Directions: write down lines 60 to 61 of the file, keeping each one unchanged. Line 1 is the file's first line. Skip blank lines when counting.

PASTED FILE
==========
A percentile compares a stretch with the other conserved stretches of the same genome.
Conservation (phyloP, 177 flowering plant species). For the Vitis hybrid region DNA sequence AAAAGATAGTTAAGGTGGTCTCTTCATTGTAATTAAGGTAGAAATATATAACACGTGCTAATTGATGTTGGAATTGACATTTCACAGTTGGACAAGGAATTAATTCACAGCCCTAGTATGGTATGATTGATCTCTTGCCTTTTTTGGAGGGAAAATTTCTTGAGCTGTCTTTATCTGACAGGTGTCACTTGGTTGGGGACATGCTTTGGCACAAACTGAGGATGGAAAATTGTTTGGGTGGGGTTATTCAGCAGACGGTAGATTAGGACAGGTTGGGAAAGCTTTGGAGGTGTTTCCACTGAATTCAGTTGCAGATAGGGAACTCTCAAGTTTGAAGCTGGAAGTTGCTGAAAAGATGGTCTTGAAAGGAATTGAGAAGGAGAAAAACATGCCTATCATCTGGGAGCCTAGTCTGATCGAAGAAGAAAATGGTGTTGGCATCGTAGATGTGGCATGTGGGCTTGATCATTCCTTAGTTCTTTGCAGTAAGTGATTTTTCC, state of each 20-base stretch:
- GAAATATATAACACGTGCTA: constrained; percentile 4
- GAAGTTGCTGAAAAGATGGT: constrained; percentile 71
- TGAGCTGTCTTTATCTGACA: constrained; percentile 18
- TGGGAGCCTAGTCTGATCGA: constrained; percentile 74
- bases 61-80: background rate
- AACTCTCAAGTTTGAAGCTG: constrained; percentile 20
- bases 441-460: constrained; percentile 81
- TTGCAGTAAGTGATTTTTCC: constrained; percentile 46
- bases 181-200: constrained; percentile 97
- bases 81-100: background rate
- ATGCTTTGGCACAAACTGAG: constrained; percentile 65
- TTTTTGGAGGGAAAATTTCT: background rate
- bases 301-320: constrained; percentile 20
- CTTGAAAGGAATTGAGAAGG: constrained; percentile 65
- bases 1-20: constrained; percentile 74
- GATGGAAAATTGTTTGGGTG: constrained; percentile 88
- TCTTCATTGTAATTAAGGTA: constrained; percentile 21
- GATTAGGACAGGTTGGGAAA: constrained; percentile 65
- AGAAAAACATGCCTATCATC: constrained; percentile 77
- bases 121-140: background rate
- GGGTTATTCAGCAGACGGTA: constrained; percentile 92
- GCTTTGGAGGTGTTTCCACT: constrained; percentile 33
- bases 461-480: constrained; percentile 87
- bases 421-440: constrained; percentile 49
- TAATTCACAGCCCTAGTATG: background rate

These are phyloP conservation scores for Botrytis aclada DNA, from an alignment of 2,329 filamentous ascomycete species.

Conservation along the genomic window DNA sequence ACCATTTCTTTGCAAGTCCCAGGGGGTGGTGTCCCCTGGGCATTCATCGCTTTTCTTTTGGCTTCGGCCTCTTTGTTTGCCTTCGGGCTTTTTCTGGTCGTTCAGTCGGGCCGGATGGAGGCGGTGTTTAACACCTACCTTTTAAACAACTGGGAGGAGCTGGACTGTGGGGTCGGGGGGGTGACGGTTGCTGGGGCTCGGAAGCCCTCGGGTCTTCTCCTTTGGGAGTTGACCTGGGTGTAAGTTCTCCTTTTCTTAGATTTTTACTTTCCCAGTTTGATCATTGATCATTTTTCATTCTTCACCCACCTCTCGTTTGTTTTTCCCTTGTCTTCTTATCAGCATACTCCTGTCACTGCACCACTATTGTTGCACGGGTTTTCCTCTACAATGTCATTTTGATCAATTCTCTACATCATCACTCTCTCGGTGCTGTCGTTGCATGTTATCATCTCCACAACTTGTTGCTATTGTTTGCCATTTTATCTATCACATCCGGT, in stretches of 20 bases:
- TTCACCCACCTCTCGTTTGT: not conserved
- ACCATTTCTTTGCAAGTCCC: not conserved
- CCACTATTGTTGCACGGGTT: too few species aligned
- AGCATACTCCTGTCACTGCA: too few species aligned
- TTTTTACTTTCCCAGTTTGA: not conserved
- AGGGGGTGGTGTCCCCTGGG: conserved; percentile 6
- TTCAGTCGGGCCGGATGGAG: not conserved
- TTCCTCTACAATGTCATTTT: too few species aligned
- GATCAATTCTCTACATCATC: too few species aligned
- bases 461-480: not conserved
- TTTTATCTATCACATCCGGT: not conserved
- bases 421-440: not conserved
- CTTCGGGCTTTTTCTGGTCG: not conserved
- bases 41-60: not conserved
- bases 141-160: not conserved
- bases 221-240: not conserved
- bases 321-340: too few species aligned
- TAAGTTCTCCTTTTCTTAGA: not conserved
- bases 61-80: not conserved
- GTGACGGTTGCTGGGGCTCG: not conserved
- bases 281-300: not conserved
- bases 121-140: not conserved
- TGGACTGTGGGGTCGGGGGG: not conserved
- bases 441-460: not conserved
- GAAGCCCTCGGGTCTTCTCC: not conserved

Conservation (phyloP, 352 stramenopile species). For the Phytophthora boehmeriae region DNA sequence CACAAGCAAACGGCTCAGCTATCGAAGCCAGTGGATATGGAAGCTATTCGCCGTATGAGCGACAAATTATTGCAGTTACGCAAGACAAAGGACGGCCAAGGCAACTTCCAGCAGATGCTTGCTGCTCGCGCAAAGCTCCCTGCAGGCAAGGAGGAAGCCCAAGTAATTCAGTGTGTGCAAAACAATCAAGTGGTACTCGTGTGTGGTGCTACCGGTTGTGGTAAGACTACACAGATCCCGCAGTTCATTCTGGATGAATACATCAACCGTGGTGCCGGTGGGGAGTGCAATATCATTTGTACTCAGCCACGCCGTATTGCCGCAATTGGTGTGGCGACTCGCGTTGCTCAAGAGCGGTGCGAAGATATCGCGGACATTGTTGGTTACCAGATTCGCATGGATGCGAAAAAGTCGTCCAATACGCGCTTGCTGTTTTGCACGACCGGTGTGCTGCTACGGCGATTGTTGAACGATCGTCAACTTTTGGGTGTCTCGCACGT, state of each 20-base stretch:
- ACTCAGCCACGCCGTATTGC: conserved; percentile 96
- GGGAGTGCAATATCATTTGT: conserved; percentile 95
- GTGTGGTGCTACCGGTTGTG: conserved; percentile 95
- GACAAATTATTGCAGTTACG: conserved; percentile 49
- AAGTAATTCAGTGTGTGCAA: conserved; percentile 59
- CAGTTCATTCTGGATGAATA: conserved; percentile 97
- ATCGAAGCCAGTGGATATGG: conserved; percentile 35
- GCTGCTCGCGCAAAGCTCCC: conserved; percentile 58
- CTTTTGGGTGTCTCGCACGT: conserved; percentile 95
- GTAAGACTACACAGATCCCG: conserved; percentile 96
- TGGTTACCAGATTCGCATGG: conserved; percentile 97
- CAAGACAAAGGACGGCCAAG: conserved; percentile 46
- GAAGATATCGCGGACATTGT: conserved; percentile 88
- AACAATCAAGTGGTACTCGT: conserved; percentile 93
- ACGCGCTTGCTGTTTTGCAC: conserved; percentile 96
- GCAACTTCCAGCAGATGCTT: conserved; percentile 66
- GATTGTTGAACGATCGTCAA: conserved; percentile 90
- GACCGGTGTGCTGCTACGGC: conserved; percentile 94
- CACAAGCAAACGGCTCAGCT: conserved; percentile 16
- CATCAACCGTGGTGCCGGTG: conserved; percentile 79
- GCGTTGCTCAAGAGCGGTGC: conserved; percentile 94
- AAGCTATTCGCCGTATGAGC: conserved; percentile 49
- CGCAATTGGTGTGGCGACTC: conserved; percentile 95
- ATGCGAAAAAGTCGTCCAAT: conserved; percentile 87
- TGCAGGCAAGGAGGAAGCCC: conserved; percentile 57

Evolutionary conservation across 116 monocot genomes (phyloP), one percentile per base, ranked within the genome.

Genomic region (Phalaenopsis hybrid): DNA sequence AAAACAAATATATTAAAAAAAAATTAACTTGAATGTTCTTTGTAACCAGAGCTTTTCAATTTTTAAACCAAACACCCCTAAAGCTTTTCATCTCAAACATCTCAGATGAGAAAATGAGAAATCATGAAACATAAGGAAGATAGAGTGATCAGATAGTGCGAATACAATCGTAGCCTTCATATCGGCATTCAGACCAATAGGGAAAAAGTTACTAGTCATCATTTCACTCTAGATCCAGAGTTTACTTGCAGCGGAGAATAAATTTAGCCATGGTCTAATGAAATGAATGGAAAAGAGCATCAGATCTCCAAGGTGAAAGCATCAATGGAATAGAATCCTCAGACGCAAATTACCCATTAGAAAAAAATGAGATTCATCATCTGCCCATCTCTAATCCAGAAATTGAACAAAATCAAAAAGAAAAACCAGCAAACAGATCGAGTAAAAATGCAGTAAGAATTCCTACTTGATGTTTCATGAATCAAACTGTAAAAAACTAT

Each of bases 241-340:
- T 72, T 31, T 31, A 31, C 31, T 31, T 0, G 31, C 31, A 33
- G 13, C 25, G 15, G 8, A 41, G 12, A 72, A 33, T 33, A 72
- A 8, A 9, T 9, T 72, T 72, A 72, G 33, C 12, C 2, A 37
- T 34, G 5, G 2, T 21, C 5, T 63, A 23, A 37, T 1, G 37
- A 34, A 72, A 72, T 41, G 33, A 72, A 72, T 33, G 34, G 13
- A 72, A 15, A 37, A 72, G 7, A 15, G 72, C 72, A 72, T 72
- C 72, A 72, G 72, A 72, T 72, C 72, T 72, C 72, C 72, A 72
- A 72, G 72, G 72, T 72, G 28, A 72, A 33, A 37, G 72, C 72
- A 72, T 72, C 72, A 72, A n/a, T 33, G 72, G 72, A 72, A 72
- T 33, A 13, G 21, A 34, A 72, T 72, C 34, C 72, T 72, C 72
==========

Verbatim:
- AAGTAATTCAGTGTGTGCAA: conserved; percentile 59
- CAGTTCATTCTGGATGAATA: conserved; percentile 97